The Alexander Signature hybrid mattress from Nest Bedding layers several types of foam and a quilted pillowtop above a 7” layer of pocketed innerspring coils. Offered in both Medium and Luxury Firm comfort options, the main comfort layer of this mattress is 2” of copper-infused memory foam. Additional support is added with a foam-stuffed quilted cover as well as a transition foam between the memory foam and the innerspring coils.

For side sleepers, this layering creates a sleeping surface that is at the same time supportive and inviting. It has much less bounce than a latex mattress, but the innerspring coils help to protect against feeling swallowed by the bed. The assorted foams can eliminate pressure points, and at a cost of $1,199, it remains accessible to a wide variety of customers. For all of these reasons, this hybrid is one of our top picks for the best mattresses for side sleepers.

 

 


 

Finding the Best Mattress for a Stomach Sleeper

 

About Side Sleeping

Though surveys of sleeping positions are not precise, estimates are that nearly 50% of people sleep on their side. There can be variations of side sleeping based on how someone positions their arms and whether they bend their legs, but overall, this position is considered to be the best for orienting the body in a position that counteracts potentially-harmful misalignment. Side sleeping also can mitigate against chronic snoring, which is more prevalent in people who sleep on their back, as it does not put as much pressure on the airway at the back of the throat.

Even though it is the most recommended position by sleep experts, side sleeping still has downsides. First, it can put enhanced pressure on the side of the face, which over time contributes to facial wrinkles. In addition, while it helps to keep the pelvis and spine on the same plane, it also creates pressure points at the neck, shoulder, and hips. For this reason, mattress selection is of critical importance for side sleepers.

What Matters For Side Sleepers When Choosing a Mattress

Choosing a mattress can involve consideration of a long list of things in order to find the best fit. While we’ve taken these factors into account in suggesting our top 5 best mattresses for side sleepers, we also want to empower you with this knowledge so that you can confidently evaluate your options. They key items for side sleepers to think through when evaluating mattresses include:

 

  • Responsiveness: as we’ve mentioned numerous times, side sleepers need a mattress that can properly cushion their pressure points, which tend to require much more contouring than other parts of the body. For this reason, mattresses with conforming comfort layers are best able to offer the support that is needed for people who sleep in this position.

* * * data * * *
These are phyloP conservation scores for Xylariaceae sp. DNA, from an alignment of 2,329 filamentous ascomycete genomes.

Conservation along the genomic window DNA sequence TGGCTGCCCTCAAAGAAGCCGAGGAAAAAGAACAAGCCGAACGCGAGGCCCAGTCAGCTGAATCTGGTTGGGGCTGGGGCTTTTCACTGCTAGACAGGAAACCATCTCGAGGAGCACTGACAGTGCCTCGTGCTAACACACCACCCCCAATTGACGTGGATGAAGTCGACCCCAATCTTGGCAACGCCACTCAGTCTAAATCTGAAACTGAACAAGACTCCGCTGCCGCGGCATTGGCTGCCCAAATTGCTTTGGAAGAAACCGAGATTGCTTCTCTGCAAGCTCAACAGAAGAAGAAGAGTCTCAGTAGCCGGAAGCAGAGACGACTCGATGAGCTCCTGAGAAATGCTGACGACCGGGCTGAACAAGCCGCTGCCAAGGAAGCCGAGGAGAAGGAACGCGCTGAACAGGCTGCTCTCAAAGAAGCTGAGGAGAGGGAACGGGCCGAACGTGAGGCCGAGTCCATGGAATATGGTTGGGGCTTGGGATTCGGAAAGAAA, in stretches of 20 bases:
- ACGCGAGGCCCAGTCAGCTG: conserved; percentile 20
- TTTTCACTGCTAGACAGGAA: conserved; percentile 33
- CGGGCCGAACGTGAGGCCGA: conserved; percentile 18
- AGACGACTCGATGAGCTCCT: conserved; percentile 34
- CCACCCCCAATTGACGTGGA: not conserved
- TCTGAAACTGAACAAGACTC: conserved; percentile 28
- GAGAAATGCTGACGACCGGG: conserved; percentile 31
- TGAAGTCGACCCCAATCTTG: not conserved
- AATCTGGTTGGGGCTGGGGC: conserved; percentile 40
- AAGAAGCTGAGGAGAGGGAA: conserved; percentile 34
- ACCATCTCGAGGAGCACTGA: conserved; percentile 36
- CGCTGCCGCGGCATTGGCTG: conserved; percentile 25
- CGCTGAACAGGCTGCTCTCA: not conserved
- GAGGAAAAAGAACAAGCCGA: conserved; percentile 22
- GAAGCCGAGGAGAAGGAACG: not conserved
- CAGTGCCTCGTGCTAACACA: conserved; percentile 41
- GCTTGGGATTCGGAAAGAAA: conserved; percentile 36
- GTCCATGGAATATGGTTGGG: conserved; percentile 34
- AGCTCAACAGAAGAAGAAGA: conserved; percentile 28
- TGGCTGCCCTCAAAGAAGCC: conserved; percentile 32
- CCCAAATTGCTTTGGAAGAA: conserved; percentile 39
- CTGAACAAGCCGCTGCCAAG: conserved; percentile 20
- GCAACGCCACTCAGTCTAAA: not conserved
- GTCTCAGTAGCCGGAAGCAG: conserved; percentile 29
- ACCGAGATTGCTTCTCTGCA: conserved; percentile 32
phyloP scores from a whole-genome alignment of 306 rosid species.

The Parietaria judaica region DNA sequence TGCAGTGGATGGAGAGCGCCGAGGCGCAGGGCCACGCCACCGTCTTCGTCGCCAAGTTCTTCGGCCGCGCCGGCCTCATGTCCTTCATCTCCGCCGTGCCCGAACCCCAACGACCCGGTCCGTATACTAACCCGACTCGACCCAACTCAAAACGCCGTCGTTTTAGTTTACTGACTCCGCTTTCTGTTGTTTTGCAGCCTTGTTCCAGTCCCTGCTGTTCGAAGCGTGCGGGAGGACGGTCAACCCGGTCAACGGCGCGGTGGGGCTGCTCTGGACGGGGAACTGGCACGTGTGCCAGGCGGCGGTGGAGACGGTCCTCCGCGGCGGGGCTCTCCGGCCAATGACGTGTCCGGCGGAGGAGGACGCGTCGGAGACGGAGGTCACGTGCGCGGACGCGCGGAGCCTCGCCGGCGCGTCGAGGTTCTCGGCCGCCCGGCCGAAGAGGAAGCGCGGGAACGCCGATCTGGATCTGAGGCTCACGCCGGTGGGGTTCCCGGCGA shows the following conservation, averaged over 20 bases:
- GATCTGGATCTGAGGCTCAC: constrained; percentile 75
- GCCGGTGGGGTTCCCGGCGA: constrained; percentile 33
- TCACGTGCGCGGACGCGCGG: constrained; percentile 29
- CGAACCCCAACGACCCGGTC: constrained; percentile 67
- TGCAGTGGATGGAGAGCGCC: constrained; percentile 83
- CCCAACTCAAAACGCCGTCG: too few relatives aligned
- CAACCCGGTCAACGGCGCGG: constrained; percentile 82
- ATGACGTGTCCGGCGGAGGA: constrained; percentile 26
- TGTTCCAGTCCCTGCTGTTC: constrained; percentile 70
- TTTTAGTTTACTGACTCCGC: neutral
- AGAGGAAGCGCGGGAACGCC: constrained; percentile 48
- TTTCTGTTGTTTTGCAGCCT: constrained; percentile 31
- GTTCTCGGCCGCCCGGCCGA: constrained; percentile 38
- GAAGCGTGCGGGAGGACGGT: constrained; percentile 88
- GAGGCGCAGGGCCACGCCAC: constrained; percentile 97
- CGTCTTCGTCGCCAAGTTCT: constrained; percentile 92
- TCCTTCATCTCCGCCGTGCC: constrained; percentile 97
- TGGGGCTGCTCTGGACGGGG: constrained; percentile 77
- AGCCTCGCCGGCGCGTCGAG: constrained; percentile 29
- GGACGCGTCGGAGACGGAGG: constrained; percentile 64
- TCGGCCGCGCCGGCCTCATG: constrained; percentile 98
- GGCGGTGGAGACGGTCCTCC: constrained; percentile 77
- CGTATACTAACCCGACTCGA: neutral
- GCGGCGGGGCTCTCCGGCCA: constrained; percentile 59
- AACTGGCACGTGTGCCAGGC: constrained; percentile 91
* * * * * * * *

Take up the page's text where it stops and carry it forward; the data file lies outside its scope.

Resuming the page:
• Firmness: there is no such thing as “universal comfort.” Comfort is subjective, and although most people find a medium-firm mattress to be the most comfortable, there are certainly side sleepers who will have a more restful night’s sleep on a firmer or softer mattress. Each side sleeper should consider — based on their personal experience — the firmness level that is most likely to create a welcoming and inviting bed for them. Firmness is usually rated on a scale of 1-10 with 1 being the softest and 10 being the firmest.

 

  • Bounce: bounce is another term for resilience, and it is determined by how fast a mattress surface retakes its primary shape once there is no longer weight being applied to it. A mattress that quickly retakes it shape has a bouncier or springier feel, and many side sleepers find this to be desirable, especially if they move around often in their sleep. Resilience in a mattress can also reduce over-sinking into the mattress, which can cause heat retention and sleeping hot.

 

  • Durability: no one wants to buy a product and have it give out prematurely, especially if it’s a product that costs hundreds if not thousands of dollars. In addition, durability is important for making sure that a mattress continues to offer the contouring and support that side sleepers need. In order to choose a durable mattress, look for products made with quality materials and from companies with a track record in the industry and a history of excellent reviews.

 

  • Motion Isolation: some side sleepers regularly move from one side to the other during the night, and if a mattress does not have enough motion isolation, this can be disruptive to a partner who is sharing the bed. Thankfully, most mattresses that offer the contouring that side sleepers need also usually score well when it comes to motion isolation.

 

  • Overall Price: the total price of the mattress includes the cost of the mattress itself as well as any shipping or other fees. Thankfully, most mattresses bought online come with free shipping. But when starting shopping, it’s vital to think about what your budget is and then to look to get the best value for your dollar.

 

  • Sleep Trial: one of the best ways to make sure that you wind up with a mattress that you love and that works for you as a side sleeper is to make sure that any mattress that you buy comes with an extended sleep trial. This lets you setup and use the mattress in your own bedroom, usually for 100 nights or more, with the option to return it for a free refund if you are not satisfied. We strongly recommend that side sleepers opt for a mattress with this type of no-hassle sleep trial to provide peace of mind that you won’t be stuck with a mattress that doesn’t give you the kind of comfort or pressure point relief that you need.

 

  • Warranty: though hopefully you’ll never need to use it, a quality warranty that isn’t overly restrictive is a nice bonus to have just in case something does go wrong and you happen to wind up with a defective mattress.

 

  • Pillow(s): remember that support isn’t just about the mattress. Your pillow works alongside your mattress to keep your neck and spine aligned. Side sleepers should choose a pillow carefully for their head and neck, and many side sleepers also use additional support pillows for other parts of the body (such as full-length body pillows or a pillow between the knees).